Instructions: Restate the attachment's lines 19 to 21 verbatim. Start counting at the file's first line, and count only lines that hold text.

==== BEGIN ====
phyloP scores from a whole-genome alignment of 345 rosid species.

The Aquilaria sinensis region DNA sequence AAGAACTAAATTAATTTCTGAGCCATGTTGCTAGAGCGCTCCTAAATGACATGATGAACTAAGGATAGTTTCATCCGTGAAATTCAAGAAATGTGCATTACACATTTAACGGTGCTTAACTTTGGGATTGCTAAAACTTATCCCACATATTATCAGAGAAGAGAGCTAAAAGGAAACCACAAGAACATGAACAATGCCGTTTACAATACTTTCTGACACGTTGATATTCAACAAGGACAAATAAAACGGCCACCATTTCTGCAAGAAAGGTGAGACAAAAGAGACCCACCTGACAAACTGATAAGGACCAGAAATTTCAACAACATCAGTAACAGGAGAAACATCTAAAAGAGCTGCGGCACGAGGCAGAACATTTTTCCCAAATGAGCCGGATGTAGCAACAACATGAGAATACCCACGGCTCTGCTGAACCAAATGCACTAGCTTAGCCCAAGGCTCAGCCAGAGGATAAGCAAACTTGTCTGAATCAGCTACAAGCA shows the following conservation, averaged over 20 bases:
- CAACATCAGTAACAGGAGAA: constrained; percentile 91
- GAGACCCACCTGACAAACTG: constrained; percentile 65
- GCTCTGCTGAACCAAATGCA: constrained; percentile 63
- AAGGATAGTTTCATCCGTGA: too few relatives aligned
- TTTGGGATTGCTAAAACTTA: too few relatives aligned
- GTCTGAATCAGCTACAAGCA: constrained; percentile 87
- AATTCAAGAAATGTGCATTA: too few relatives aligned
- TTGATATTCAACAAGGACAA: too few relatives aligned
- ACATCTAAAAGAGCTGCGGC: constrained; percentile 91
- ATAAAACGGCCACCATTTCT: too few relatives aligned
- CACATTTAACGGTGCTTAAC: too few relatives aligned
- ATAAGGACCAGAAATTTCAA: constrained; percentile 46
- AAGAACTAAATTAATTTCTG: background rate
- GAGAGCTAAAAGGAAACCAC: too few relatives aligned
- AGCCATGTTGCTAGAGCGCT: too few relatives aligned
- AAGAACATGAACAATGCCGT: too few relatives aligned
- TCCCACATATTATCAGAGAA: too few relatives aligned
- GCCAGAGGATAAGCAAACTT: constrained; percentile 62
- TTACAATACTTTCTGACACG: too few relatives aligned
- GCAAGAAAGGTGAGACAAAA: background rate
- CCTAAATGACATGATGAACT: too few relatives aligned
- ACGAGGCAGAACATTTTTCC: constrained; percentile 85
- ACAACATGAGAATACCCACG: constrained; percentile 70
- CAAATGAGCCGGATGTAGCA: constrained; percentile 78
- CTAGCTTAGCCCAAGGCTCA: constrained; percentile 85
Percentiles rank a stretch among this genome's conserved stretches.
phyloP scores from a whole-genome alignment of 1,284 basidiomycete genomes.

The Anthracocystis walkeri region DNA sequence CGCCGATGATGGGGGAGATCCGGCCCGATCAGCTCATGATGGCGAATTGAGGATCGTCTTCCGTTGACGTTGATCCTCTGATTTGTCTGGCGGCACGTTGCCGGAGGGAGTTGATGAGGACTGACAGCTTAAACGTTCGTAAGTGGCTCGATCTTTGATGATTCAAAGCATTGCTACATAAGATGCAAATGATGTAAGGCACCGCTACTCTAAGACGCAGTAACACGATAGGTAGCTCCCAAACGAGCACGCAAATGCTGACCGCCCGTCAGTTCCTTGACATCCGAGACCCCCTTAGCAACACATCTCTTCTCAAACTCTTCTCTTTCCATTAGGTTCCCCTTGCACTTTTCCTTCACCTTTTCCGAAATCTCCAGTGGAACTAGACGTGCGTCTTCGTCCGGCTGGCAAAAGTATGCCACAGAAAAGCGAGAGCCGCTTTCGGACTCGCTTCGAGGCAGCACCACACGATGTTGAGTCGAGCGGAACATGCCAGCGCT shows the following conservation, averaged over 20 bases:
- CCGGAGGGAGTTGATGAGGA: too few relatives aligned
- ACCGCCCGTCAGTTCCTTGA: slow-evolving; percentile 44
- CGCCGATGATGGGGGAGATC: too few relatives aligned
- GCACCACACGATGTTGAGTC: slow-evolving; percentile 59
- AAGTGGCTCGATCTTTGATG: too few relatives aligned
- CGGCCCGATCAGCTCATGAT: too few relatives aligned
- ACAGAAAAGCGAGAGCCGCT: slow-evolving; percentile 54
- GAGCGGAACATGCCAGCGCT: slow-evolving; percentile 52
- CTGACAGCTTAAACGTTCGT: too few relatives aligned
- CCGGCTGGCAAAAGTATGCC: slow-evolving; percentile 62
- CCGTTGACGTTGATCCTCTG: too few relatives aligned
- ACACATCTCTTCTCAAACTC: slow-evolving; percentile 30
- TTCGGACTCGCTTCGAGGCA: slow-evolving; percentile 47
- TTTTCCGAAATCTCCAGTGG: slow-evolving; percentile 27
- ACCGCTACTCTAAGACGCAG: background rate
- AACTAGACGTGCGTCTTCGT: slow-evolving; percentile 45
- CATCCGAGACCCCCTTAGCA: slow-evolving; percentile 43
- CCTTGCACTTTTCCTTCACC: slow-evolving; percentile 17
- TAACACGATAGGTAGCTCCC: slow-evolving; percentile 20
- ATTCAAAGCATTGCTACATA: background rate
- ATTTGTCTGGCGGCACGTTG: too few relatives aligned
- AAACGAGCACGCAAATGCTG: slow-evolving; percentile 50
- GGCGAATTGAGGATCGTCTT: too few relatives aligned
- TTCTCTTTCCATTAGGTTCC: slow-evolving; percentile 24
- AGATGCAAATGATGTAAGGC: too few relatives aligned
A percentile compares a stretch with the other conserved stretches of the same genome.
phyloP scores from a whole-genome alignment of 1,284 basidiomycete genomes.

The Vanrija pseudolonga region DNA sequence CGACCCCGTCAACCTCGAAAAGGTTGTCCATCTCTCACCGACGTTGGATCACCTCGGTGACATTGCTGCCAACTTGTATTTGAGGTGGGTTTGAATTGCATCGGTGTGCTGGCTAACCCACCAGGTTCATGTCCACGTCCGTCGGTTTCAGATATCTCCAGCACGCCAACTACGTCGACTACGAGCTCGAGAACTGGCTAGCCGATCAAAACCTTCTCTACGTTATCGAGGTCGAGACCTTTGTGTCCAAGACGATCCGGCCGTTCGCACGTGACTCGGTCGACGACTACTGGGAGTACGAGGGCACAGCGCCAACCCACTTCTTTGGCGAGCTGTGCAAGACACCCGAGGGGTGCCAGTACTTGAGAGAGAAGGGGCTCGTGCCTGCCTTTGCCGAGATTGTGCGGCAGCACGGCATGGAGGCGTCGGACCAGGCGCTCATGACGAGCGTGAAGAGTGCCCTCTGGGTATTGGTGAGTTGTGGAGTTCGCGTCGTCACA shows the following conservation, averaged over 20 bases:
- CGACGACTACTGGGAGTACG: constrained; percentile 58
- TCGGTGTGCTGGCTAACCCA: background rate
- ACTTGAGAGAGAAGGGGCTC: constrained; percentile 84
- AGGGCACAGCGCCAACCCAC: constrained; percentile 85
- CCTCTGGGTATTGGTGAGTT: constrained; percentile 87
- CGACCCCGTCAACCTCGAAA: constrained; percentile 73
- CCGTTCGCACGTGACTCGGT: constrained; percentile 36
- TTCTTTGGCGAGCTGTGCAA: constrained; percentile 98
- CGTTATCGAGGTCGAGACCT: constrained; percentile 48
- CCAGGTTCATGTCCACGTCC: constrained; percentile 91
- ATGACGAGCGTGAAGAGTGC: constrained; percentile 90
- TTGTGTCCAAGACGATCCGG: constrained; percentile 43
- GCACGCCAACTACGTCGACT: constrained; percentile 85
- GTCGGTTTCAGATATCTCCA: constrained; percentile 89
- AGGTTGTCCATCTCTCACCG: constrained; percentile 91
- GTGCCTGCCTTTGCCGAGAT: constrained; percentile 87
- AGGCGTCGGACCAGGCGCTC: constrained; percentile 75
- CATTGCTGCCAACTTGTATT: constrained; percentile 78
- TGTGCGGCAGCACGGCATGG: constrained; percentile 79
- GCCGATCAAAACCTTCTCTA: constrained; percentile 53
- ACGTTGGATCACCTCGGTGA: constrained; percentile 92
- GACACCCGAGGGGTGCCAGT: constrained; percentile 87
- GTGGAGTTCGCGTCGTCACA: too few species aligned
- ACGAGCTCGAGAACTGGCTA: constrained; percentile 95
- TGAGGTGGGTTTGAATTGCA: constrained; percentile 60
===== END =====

- TCCCACATATTATCAGAGAA: too few relatives aligned
- GCCAGAGGATAAGCAAACTT: constrained; percentile 62
- TTACAATACTTTCTGACACG: too few relatives aligned